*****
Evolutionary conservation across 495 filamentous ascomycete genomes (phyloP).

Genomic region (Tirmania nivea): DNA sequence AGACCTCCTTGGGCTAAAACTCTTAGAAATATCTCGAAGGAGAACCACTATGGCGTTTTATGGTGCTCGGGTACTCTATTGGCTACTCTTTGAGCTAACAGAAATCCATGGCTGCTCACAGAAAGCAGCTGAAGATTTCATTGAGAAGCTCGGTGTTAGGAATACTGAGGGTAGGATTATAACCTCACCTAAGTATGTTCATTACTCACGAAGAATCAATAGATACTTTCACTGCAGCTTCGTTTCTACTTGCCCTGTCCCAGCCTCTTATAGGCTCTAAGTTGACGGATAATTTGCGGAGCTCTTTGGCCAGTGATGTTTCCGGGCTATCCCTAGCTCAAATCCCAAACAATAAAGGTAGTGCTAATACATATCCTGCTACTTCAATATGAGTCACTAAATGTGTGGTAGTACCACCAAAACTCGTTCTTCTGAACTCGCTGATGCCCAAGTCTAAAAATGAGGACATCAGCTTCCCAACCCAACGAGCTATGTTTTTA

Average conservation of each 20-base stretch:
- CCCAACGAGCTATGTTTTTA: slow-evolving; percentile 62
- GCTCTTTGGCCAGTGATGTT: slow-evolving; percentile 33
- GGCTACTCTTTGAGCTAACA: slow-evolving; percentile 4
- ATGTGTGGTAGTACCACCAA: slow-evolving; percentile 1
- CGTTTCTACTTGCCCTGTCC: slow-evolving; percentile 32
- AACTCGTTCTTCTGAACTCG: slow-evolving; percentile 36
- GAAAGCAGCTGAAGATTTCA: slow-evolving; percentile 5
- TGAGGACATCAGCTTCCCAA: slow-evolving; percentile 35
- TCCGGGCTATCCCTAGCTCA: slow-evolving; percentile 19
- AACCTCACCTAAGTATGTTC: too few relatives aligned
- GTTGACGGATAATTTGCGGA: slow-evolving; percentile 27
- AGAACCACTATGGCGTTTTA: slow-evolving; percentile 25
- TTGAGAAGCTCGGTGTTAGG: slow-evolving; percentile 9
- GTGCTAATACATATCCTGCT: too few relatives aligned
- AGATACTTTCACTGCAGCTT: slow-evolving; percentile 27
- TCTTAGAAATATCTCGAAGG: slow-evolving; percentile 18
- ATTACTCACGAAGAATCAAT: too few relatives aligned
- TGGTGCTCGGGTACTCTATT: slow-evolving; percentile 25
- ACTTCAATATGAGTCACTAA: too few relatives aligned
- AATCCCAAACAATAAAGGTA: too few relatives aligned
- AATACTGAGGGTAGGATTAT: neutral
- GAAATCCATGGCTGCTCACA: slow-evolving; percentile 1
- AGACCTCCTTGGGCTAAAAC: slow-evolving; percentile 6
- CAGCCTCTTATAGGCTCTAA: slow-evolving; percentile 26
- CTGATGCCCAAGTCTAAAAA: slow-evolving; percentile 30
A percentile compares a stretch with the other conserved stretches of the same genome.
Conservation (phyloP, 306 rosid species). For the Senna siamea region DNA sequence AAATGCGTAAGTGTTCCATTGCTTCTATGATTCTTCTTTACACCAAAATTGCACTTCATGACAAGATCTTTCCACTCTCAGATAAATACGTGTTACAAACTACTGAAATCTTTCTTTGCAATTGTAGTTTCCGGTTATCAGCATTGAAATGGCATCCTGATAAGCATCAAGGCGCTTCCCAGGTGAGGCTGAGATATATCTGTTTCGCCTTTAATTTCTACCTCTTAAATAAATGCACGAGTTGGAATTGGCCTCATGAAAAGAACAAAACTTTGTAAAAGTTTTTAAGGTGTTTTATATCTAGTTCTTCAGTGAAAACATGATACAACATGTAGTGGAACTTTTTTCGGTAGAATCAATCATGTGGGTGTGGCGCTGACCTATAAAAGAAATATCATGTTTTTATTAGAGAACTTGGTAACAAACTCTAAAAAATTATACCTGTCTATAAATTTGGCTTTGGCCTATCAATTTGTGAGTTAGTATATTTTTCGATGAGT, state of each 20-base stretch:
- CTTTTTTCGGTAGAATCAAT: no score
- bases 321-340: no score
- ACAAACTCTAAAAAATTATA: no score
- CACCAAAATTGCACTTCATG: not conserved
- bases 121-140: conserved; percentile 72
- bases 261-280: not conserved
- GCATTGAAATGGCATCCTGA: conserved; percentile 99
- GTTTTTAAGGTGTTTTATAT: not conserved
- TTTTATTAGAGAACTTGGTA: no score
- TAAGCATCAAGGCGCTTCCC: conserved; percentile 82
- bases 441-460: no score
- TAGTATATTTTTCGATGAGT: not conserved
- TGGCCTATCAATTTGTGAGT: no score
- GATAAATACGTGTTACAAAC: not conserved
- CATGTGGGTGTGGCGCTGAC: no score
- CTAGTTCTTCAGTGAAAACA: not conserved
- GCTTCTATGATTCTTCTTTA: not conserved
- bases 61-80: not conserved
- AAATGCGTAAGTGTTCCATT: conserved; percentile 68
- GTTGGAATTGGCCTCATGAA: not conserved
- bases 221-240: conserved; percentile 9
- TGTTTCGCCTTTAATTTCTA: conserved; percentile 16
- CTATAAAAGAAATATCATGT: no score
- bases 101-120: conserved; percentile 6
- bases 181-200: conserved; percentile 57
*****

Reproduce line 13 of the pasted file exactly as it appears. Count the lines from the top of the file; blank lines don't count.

- AACCTCACCTAAGTATGTTC: too few relatives aligned